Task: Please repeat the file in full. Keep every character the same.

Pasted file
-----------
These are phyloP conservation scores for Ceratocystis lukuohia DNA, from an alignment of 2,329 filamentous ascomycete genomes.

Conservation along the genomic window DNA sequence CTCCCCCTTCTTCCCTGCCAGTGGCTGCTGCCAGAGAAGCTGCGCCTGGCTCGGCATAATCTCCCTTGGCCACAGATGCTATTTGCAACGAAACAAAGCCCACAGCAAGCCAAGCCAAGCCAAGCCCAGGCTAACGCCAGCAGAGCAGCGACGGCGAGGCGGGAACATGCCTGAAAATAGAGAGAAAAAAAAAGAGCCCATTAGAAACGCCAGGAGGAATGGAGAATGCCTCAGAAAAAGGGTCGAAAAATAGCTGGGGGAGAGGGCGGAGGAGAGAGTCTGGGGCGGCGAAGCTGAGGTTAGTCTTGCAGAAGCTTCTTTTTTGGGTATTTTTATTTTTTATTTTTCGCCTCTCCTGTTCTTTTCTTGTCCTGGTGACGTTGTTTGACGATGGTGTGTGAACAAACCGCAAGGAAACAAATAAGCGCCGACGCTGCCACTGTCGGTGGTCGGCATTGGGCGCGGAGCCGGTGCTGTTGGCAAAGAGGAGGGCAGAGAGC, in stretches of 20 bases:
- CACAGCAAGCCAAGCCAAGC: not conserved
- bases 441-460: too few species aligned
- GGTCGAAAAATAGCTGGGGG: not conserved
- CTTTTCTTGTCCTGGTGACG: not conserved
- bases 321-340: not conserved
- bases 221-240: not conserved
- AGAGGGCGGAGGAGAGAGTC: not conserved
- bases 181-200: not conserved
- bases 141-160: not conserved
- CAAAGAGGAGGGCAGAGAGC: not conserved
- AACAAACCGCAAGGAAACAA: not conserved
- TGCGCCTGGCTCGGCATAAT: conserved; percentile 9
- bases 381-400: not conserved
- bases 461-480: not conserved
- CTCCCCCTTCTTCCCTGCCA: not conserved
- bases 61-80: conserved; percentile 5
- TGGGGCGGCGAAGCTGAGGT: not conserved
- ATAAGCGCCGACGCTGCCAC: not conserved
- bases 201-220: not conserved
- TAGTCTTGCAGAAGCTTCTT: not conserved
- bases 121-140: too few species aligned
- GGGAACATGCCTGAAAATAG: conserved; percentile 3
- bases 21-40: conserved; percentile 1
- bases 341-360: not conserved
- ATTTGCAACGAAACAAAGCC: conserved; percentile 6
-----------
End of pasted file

These are phyloP conservation scores for Ceratocystis lukuohia DNA, from an alignment of 2,329 filamentous ascomycete genomes.

Conservation along the genomic window DNA sequence CTCCCCCTTCTTCCCTGCCAGTGGCTGCTGCCAGAGAAGCTGCGCCTGGCTCGGCATAATCTCCCTTGGCCACAGATGCTATTTGCAACGAAACAAAGCCCACAGCAAGCCAAGCCAAGCCAAGCCCAGGCTAACGCCAGCAGAGCAGCGACGGCGAGGCGGGAACATGCCTGAAAATAGAGAGAAAAAAAAAGAGCCCATTAGAAACGCCAGGAGGAATGGAGAATGCCTCAGAAAAAGGGTCGAAAAATAGCTGGGGGAGAGGGCGGAGGAGAGAGTCTGGGGCGGCGAAGCTGAGGTTAGTCTTGCAGAAGCTTCTTTTTTGGGTATTTTTATTTTTTATTTTTCGCCTCTCCTGTTCTTTTCTTGTCCTGGTGACGTTGTTTGACGATGGTGTGTGAACAAACCGCAAGGAAACAAATAAGCGCCGACGCTGCCACTGTCGGTGGTCGGCATTGGGCGCGGAGCCGGTGCTGTTGGCAAAGAGGAGGGCAGAGAGC, in stretches of 20 bases:
- CACAGCAAGCCAAGCCAAGC: not conserved
- bases 441-460: too few species aligned
- GGTCGAAAAATAGCTGGGGG: not conserved
- CTTTTCTTGTCCTGGTGACG: not conserved
- bases 321-340: not conserved
- bases 221-240: not conserved
- AGAGGGCGGAGGAGAGAGTC: not conserved
- bases 181-200: not conserved
- bases 141-160: not conserved
- CAAAGAGGAGGGCAGAGAGC: not conserved
- AACAAACCGCAAGGAAACAA: not conserved
- TGCGCCTGGCTCGGCATAAT: conserved; percentile 9
- bases 381-400: not conserved
- bases 461-480: not conserved
- CTCCCCCTTCTTCCCTGCCA: not conserved
- bases 61-80: conserved; percentile 5
- TGGGGCGGCGAAGCTGAGGT: not conserved
- ATAAGCGCCGACGCTGCCAC: not conserved
- bases 201-220: not conserved
- TAGTCTTGCAGAAGCTTCTT: not conserved
- bases 121-140: too few species aligned
- GGGAACATGCCTGAAAATAG: conserved; percentile 3
- bases 21-40: conserved; percentile 1
- bases 341-360: not conserved
- ATTTGCAACGAAACAAAGCC: conserved; percentile 6